Right. So, every other provider has direct access to your photos, and scans for CSAM with their direct access. Apple, rather than give up their E2E messaging, has devised a privacy-preserving scheme to perform these scans directly on client devices.

                                                                I really don’t understand how Apple is the bad guy here.

                                                                1. 4

                                                                  Other providers that scan cleartext images are off the hook, because they’ve never had E2E privacy guarantee.

                                                                  [smart guy meme]: You can’t have encryption backdoor if you don’t have encryption.

                                                                  Apple’s E2E used to be a strong guarantee, but this scanning is a hole in it. Countries that have secret courts, gag orders, and national security letters can easily demand that Apple slip in a few more hashes. It’s not possible for anyone else to verify what these hashes actually match and where they came from. This is effectively an encryption backdoor.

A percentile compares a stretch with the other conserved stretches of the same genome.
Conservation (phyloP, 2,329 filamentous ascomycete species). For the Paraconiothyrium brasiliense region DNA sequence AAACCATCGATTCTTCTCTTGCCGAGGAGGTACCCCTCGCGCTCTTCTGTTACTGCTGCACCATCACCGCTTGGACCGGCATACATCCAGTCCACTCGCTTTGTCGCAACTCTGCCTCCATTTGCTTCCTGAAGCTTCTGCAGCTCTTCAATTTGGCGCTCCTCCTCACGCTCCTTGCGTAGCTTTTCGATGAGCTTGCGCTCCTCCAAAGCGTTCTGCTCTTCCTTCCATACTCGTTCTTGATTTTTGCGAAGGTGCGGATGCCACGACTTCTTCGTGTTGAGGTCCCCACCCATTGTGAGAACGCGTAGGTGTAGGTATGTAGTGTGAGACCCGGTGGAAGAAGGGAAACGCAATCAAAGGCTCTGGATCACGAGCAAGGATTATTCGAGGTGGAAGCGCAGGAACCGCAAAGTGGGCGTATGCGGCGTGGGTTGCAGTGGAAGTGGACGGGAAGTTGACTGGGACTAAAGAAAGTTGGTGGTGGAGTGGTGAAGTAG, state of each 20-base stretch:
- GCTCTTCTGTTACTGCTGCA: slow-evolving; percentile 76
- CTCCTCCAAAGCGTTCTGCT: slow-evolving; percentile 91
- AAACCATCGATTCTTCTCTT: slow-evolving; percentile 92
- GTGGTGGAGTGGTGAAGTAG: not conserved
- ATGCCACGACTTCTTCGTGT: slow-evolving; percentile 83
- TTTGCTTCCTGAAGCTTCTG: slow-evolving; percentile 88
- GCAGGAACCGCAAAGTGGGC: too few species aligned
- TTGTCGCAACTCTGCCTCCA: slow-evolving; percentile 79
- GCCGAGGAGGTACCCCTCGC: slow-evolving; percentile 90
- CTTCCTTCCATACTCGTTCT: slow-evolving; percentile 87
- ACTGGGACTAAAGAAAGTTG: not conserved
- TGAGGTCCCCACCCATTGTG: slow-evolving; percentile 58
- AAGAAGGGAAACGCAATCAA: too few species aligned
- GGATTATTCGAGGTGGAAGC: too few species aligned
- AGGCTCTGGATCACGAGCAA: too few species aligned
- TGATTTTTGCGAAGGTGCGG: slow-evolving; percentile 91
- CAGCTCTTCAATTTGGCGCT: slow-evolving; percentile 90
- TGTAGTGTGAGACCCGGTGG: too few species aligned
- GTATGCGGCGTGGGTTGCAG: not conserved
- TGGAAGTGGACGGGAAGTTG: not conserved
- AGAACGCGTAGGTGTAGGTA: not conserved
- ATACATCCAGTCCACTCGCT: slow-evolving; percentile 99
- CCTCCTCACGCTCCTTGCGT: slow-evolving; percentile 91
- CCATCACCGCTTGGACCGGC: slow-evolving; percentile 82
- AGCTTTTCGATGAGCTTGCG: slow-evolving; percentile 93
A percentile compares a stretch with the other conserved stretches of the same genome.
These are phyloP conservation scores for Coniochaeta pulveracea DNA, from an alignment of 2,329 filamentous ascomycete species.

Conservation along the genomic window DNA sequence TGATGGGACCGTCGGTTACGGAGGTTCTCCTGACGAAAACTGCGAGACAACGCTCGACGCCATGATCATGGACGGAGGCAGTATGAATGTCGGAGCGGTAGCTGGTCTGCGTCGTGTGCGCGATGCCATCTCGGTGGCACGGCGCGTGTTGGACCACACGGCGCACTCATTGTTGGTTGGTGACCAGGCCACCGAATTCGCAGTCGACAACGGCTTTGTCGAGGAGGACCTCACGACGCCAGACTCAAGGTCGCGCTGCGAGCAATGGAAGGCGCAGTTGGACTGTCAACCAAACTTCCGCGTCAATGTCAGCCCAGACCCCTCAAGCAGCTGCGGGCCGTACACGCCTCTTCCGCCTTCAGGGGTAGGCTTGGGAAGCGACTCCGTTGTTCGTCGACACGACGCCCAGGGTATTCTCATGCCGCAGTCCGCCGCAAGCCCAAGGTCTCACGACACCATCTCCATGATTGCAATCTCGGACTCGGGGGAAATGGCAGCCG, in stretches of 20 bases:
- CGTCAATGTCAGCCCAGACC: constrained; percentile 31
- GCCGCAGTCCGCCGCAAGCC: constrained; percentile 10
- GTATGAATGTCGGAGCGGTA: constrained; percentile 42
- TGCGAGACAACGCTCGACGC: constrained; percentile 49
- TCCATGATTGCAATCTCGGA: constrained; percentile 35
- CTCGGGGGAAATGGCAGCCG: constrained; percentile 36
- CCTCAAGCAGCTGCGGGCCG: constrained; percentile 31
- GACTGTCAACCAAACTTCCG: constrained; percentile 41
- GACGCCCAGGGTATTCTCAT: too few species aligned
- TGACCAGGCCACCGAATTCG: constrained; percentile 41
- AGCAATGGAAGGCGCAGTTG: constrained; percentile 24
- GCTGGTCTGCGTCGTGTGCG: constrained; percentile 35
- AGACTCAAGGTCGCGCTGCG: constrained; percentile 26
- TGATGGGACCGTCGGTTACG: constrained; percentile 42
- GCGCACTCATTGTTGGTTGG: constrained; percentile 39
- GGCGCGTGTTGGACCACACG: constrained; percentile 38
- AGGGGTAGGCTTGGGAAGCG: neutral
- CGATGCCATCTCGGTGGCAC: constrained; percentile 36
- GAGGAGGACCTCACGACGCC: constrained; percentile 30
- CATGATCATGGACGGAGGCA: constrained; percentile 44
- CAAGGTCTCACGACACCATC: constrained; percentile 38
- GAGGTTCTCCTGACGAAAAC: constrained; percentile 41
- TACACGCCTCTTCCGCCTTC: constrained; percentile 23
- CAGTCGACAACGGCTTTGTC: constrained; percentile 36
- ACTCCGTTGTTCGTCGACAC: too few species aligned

2. 3

                                                              If I understood what I read, although the private set intersection is done on device, it’s only done for photos that are synced with iCloud Photo Library.

                                                              1. 2